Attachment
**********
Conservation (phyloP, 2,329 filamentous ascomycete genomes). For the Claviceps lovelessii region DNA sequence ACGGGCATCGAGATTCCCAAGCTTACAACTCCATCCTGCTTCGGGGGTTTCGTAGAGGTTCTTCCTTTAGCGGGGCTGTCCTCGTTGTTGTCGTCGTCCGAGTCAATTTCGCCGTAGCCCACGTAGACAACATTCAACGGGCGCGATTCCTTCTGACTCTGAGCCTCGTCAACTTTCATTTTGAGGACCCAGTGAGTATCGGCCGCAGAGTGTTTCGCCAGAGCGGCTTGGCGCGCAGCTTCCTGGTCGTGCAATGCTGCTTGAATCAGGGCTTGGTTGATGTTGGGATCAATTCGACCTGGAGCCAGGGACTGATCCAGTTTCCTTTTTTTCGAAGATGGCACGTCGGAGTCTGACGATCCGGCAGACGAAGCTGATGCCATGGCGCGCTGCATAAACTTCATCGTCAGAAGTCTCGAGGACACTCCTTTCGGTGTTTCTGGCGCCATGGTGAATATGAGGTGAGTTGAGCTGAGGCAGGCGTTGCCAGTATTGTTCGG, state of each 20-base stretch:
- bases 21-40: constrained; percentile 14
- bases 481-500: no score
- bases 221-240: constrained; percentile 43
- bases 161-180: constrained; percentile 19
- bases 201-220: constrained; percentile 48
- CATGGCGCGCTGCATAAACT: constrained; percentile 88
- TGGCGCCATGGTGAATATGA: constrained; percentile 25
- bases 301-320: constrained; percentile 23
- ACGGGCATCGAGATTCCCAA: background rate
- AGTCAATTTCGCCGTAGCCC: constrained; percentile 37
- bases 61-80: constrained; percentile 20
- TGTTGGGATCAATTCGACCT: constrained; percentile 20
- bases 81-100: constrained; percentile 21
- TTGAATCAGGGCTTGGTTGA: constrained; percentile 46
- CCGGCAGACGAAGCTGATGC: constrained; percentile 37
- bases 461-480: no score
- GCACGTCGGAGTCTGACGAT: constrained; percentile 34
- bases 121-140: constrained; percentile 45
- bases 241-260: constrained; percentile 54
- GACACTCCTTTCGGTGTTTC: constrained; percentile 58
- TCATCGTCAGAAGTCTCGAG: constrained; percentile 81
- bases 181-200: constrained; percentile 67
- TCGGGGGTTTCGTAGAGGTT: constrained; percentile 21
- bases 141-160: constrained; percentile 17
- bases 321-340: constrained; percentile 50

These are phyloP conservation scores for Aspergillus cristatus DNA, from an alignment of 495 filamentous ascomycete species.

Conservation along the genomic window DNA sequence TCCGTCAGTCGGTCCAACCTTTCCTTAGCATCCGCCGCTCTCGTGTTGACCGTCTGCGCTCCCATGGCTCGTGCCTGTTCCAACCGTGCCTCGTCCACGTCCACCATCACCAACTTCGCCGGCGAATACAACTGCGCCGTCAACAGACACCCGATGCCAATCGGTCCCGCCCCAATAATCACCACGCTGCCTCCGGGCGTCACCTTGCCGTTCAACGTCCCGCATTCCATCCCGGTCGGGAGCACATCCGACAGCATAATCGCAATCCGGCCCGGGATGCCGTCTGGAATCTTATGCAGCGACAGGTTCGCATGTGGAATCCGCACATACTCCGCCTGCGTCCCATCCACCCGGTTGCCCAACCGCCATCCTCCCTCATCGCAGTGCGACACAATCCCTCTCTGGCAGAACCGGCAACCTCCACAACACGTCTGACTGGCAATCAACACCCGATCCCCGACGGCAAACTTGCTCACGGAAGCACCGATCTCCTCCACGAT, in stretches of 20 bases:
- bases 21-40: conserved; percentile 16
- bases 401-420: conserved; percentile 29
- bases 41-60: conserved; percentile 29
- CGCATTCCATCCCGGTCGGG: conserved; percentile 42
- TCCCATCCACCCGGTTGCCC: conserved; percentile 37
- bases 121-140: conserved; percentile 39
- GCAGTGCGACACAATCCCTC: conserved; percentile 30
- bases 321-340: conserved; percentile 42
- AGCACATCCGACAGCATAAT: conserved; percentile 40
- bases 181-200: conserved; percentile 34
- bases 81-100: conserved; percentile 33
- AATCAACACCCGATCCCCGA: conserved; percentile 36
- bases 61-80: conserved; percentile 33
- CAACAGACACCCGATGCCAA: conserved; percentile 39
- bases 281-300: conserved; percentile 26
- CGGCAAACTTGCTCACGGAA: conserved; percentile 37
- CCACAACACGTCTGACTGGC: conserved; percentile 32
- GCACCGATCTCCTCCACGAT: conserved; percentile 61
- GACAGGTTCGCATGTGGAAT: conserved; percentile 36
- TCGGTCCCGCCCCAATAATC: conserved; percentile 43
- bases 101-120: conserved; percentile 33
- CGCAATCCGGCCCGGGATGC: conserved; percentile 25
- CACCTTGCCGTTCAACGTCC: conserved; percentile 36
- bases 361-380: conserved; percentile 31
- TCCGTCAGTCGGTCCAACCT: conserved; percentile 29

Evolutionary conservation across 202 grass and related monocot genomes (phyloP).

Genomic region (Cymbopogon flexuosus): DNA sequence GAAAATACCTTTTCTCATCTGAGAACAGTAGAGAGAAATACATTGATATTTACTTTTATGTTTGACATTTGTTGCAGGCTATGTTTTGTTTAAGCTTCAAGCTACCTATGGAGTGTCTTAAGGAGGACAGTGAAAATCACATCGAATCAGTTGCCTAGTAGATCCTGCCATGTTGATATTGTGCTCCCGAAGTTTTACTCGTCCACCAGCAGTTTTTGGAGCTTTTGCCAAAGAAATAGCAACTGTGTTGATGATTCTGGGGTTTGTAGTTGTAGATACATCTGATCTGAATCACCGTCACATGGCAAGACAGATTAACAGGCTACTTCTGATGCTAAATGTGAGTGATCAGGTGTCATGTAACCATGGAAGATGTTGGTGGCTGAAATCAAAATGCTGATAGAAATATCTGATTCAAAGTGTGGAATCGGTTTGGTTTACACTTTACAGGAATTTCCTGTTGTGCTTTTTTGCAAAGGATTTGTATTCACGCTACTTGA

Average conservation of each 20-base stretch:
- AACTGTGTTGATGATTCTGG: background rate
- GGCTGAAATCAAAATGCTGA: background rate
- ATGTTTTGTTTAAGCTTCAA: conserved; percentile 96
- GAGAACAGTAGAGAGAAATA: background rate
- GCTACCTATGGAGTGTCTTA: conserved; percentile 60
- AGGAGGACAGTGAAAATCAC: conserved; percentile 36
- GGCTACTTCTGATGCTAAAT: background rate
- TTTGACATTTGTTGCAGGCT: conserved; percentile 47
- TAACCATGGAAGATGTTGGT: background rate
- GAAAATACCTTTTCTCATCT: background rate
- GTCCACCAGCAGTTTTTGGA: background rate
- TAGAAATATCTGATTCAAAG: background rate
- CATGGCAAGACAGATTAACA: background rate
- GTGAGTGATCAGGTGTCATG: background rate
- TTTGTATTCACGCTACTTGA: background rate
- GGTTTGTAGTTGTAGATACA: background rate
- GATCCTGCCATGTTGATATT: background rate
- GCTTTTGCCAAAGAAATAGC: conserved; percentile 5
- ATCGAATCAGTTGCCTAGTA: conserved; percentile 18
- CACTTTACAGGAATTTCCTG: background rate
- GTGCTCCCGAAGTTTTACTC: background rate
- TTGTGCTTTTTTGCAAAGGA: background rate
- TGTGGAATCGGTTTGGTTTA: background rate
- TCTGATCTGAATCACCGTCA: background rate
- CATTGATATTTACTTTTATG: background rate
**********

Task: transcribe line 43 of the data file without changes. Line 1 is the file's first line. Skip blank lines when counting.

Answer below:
- bases 281-300: conserved; percentile 26